When Dan finally inched his way across the chasm-spanning rope and found his footing on solid dirt, the counselor ran up to him with a cheek-to-cheek grin. “You did it! Don’t you feel accomplished? Aren’t you glad you succeeded?” But Dan wouldn’t even look at him. The tears on his face and the pit in his stomach told him that he hadn’t actually succeeded. He’d failed 30 minutes ago. The counselor could pat himself on the back knowing that 100 percent of the students under his care had completed the course. But Dan had to live with this humiliating episode burned into his memory forever.

A Test Track

Of course, there’s a flip side to this issue. At the end of the day, we are there to protect our students. They’re still learning the ropes, and some may mess up in ways that would kill any forward momentum if they felt the full weight of their consequences. We should be ready with a safety net in those situations.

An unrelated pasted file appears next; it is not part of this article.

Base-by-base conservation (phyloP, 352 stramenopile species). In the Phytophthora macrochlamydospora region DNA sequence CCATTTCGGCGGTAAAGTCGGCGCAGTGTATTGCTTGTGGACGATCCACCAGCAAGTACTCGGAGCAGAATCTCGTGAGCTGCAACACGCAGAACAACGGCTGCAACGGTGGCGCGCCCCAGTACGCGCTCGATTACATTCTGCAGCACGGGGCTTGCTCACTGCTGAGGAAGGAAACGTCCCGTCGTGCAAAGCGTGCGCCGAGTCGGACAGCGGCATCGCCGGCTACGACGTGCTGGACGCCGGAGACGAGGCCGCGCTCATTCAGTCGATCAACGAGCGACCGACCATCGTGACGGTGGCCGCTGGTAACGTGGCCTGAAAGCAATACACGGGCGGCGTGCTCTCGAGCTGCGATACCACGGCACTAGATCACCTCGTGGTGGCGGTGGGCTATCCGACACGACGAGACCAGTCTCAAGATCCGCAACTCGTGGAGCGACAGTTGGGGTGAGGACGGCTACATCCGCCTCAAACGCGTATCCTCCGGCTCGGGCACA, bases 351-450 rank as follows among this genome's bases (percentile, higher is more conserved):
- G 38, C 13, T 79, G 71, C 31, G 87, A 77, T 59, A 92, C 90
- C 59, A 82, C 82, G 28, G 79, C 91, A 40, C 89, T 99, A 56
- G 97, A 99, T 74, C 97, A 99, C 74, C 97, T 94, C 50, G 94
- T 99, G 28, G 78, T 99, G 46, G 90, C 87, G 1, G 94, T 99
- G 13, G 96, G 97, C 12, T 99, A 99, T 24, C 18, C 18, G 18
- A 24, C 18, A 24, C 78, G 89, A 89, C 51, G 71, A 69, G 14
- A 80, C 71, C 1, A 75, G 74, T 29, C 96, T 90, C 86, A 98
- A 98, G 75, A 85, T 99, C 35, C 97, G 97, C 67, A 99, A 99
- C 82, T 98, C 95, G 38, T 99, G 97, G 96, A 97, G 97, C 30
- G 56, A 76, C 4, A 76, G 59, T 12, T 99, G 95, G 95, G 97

Youth ministry is like a test track. We aren’t yet throwing students into rush-hour traffic on the highway. But they should be in the car, driving. And they should experience real consequences for their mistakes. Some are minor, like hitting an orange cone. But others are a big deal, like running into a barricade and totaling the car. Yet mistakes made on a test track aren’t fatal. And when the test drive is over, students are able to debrief with an instructor to evaluate their responses and to imagine how they can avoid those mistakes in the future.